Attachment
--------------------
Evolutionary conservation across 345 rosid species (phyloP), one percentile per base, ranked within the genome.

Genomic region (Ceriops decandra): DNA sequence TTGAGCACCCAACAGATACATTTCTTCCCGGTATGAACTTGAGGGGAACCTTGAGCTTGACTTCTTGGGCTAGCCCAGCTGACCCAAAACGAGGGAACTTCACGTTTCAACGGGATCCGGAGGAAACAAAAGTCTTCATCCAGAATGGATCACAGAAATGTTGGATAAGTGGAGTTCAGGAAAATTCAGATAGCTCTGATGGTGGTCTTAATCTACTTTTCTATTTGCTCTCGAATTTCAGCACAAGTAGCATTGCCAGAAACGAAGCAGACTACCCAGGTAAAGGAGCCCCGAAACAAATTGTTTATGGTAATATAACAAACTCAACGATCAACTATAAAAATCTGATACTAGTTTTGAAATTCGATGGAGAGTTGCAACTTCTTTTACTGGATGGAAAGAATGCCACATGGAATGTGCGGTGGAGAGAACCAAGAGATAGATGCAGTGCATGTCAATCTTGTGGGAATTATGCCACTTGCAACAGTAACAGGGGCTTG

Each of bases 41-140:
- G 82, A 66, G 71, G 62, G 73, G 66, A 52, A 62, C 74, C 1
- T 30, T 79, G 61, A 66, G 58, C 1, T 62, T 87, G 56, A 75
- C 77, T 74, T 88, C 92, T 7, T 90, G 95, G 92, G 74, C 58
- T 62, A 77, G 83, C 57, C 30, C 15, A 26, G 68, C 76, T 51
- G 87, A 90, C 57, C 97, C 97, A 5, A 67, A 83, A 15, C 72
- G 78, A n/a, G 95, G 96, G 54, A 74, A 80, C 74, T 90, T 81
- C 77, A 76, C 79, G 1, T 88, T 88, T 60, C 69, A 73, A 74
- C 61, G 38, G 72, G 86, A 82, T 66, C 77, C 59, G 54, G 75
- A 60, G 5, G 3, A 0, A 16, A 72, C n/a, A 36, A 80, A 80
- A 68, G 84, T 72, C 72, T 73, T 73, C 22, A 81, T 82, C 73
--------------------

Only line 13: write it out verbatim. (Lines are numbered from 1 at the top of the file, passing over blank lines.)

- A 68, G 84, T 72, C 72, T 73, T 73, C 22, A 81, T 82, C 73